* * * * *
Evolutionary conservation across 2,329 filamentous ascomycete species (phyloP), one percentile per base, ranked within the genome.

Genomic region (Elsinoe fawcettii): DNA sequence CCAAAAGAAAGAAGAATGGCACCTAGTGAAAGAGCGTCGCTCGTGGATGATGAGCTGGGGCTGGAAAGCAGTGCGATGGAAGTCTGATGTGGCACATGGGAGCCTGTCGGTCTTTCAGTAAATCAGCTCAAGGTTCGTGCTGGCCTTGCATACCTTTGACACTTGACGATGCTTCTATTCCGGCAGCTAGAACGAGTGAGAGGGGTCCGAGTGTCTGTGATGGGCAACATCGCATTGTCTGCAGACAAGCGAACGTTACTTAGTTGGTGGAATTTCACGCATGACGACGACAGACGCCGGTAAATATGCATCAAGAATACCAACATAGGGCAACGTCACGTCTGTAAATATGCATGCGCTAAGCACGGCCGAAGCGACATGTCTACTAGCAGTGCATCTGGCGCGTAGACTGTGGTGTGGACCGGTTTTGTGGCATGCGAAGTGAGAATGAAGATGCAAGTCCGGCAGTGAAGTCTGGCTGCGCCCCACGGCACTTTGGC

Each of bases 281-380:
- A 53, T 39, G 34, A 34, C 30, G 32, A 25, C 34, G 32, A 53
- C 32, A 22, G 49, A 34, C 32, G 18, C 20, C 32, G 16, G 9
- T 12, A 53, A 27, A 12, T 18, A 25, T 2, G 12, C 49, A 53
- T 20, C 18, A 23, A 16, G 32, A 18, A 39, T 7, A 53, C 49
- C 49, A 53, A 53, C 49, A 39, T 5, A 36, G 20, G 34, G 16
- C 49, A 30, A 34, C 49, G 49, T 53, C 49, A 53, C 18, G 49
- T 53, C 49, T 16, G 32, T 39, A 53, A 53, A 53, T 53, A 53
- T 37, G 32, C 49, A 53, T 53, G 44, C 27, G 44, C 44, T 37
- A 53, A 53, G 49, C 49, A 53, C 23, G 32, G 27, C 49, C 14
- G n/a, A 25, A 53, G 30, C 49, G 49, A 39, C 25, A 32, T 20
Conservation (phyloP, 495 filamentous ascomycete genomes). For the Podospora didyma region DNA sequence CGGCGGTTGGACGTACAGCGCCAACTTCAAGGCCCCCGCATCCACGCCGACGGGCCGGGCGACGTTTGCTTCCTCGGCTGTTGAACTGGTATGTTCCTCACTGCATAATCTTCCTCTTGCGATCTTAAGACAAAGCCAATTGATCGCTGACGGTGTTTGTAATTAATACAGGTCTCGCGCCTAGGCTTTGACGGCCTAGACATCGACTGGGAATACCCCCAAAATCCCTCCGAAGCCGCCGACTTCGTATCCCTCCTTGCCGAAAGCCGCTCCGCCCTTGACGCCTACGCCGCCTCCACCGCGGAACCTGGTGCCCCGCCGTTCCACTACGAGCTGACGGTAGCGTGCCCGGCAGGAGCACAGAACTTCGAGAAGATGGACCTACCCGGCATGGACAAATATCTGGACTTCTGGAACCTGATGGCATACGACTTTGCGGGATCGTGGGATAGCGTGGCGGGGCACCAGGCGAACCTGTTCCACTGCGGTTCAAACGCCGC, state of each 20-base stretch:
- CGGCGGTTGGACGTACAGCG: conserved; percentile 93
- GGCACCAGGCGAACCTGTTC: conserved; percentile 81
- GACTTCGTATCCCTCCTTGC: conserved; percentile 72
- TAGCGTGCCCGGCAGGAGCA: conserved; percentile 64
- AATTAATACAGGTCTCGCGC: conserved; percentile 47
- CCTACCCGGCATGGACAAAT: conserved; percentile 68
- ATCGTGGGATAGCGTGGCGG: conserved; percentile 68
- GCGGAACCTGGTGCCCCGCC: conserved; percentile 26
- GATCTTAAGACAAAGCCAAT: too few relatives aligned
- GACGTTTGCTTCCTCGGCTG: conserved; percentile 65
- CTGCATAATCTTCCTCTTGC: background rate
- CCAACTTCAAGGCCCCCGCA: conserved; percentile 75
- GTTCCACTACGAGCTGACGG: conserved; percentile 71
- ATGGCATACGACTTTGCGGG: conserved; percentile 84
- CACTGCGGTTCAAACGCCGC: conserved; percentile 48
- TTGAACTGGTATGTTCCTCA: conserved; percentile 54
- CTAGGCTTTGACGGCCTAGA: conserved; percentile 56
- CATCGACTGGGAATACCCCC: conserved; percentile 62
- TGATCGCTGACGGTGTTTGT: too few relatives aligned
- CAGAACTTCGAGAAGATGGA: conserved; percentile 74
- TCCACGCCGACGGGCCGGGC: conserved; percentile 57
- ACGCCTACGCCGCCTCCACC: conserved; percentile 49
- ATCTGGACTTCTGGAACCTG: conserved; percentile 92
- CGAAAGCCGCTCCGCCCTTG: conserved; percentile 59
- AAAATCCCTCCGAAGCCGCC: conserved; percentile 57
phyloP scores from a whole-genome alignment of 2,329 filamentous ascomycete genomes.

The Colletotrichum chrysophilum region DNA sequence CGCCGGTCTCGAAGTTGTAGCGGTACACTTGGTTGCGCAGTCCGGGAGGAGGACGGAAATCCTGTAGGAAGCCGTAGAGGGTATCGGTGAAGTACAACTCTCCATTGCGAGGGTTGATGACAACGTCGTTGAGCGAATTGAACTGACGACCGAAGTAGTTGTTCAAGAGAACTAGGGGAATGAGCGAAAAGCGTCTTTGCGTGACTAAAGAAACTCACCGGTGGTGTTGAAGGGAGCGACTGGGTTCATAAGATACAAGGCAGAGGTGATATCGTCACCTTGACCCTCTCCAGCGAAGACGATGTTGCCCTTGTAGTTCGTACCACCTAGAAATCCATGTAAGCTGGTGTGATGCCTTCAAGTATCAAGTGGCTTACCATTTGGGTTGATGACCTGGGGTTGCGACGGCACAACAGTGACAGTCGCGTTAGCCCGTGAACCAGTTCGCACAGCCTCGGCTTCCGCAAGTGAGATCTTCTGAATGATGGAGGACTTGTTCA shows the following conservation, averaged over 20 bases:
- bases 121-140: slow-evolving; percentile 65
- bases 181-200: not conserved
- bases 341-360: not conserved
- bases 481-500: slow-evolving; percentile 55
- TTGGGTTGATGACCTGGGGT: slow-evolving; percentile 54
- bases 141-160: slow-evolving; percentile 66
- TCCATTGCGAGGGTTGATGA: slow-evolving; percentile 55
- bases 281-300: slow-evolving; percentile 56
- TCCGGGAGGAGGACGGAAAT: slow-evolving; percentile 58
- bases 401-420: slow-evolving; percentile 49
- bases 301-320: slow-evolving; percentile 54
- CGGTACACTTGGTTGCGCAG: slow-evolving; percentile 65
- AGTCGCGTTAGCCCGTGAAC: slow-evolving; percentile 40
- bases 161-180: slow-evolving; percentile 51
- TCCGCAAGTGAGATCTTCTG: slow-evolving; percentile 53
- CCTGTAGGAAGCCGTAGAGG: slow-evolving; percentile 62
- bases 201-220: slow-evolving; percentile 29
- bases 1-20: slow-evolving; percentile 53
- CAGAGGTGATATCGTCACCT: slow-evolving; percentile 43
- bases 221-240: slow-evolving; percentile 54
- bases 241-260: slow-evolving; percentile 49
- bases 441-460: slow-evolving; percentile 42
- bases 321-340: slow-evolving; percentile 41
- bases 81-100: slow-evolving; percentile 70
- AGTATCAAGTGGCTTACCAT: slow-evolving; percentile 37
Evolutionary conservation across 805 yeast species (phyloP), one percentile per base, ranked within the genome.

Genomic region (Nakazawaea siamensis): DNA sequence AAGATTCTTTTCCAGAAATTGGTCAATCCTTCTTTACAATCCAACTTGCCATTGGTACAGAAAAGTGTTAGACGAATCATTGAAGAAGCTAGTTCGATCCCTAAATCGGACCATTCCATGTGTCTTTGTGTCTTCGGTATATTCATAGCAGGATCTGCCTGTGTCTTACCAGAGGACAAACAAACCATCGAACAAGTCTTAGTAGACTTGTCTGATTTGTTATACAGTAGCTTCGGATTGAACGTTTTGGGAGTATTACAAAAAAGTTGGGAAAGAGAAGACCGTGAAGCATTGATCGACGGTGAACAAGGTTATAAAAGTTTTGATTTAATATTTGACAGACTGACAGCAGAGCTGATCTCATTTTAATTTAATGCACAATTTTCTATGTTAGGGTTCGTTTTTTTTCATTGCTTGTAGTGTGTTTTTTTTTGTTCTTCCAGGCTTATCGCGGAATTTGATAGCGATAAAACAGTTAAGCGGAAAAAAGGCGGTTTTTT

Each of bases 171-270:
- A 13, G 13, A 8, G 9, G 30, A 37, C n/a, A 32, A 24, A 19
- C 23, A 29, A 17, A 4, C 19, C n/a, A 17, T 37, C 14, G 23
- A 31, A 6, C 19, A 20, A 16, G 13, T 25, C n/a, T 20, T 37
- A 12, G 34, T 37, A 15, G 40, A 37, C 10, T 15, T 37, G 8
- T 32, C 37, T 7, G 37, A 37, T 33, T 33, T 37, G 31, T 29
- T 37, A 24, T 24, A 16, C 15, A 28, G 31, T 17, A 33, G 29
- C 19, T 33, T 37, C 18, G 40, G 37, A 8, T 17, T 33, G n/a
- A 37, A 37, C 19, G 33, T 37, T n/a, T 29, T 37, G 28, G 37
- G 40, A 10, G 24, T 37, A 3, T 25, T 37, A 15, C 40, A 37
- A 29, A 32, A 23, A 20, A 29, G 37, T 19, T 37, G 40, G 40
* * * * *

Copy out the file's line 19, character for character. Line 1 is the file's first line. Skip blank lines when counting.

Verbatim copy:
- AATTAATACAGGTCTCGCGC: conserved; percentile 47